Keep your best face forward

May 27, 2020
Even in a pandemic, personal relations remain crucial. We just need new formats

Thanks to coronavirus 2019 (COVID-19) and requirements to shelter in place for weeks on end, many of us have been forced to turn our concentration inward. Former outward-facing activities like large social gatherings and travel have given way to staying, working and schooling at home to help blunt the pandemic's already tragic toll on human life and well-being, its overburdening of healthcare workers, and the unemployment and economic disaster that's following it.

Unfortunately, sputtering, fragmented and uncoordinated responses to COVID-19 by many governments and restless, hysterical denials of the need to social distance and sequester by many citizens seem likely to spread the disease more widely. This will prolong its deadly impact and the fight against it for months longer than would have been required if common-sense countermeasures had been followed uniformly.

That's the bad news, and there's very little good news to go with it. Clear skies due to less air pollution, learning remote working tools, volunteering where possible, and the rare chance to reconnect with immediate family—assuming we get along with them—are a few of the pandemic's tiny silver linings. I've seen far more people out taking walks in my neighborhood, and while exercise is much-needed by many of us, it's a might-as-well drop in the bucket that doesn't scratch the surface of the overall catastrophe.

So, is there anything else to be gained from this unavoidable inward focus? Well, I've had the communities and industries that I cover readjusted and sometimes severely constrained or eliminated over the years. Plus, even in the best of times, reporters are always suspicious and jealous of coworkers covering beats where more interesting events appear to be happening.

Consequently, when boundaries shift and I'm cut off from rich sources of stories I'd prefer to cover, I learned that I could always look deeper when I couldn't look wider. As usual, it took a little more effort, but I found that my persistence always led to useful and interesting material, even when my scope was narrowed. Since then, I'm often reminded that people and places that I thought were familiar and maybe boring have surprising depths that are well-worth exploring. And if I can do it, that means anyone else can do it, too.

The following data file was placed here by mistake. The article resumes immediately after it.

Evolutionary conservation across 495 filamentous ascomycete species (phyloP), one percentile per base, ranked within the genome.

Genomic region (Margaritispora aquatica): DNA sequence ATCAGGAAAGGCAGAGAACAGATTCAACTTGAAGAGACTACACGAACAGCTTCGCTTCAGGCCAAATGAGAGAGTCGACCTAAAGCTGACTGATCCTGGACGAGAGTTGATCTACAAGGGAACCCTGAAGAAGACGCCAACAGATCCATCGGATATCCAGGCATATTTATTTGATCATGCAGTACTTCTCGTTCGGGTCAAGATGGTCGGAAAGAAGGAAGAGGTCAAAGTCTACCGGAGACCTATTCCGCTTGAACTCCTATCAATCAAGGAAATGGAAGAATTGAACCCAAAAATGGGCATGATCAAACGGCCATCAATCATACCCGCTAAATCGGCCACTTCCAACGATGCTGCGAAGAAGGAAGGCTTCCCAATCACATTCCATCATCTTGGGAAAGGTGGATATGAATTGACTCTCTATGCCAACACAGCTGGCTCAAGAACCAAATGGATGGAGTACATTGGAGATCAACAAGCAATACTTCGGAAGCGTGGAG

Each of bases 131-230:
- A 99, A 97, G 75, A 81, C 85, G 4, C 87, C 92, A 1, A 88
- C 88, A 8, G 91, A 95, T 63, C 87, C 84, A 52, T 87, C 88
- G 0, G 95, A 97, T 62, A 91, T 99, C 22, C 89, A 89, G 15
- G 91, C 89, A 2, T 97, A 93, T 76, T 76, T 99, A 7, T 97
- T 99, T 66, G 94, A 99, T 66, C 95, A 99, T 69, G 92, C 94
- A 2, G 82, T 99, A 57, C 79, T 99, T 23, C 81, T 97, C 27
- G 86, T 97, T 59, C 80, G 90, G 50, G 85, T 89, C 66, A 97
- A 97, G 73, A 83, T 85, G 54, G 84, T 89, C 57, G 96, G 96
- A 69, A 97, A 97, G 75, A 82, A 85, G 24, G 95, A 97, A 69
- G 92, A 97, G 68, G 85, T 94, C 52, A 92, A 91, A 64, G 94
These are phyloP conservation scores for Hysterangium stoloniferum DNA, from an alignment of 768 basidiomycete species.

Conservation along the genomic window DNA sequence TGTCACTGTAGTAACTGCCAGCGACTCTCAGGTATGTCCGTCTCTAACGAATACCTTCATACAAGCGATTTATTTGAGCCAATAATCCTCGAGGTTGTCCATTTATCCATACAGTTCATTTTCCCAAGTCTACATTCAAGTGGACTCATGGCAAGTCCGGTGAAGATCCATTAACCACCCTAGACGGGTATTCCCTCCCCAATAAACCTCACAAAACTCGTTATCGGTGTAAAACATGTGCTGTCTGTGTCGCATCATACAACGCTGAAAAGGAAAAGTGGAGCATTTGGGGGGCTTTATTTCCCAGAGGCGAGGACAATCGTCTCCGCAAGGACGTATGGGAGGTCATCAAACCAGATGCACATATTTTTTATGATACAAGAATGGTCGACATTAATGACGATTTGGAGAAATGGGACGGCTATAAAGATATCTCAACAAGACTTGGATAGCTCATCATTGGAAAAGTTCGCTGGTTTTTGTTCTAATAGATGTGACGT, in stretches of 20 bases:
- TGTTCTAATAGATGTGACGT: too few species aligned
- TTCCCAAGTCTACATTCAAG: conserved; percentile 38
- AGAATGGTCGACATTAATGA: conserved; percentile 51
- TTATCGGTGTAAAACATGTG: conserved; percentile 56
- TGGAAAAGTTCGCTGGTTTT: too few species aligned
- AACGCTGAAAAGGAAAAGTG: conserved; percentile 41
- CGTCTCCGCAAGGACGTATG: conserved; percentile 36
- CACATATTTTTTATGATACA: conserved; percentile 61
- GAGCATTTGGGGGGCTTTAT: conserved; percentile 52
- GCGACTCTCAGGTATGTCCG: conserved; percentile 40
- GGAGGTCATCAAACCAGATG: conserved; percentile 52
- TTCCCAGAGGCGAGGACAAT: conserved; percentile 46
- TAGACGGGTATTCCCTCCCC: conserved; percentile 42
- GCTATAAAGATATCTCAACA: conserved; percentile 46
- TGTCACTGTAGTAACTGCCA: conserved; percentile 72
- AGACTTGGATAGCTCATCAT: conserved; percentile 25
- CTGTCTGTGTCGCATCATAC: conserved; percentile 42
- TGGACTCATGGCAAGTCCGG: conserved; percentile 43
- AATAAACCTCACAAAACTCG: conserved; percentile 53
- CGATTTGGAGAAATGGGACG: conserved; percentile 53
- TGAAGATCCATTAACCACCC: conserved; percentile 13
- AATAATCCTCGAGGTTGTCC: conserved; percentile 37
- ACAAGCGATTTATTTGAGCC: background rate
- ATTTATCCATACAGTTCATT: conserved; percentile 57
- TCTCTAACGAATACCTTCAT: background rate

For example, as I was researching this issue's "Solving data analytics" cover story, I was informed that all kinds of software is available for processing and examining information to achieve better operational decisions, which is what I logically expected. However, most of my expert sources independently reported that the most crucial piece of a successful data analytics project is getting a process application's people involved because they're they only ones who know what data is the most important to collect, and what is most important to learn from analyzing it.

Likewise, this issue's "BASF doubles power, expands intelligence" feature story was ostensibly about its herbicide plant in Beaumont, Texas, upgrading to four 2,000-kVA transformers, and adding networked components that could deliver near real-time data. However, again I was surprised to find that readily accessible data was sparking better dialog and relationships between the plant's operations and maintenance staffs. It appears useful information can do more than allow better decisions.

Even this issue's Resources column, "Remote work drives home" demonstrated there are lots of new, cool tools for working at home and collaborating with coworkers and clients at a distance. However, it also revealed that at-a-distance formats have their own requirements for successful interactions, just as dressing professionally is important in an in-person office. Some of these online attributes include maintaining clear audio and video devices and software, good lighting and camera placement, some pre-meeting banter to humanize participants, and even looking in our own mirror to make sure we're engaged and not sneering at others. Even in these socially distanced times, it appears that face-time is more essential than ever.

About the Author

Jim Montague | Executive Editor

Jim Montague is executive editor of Control. 

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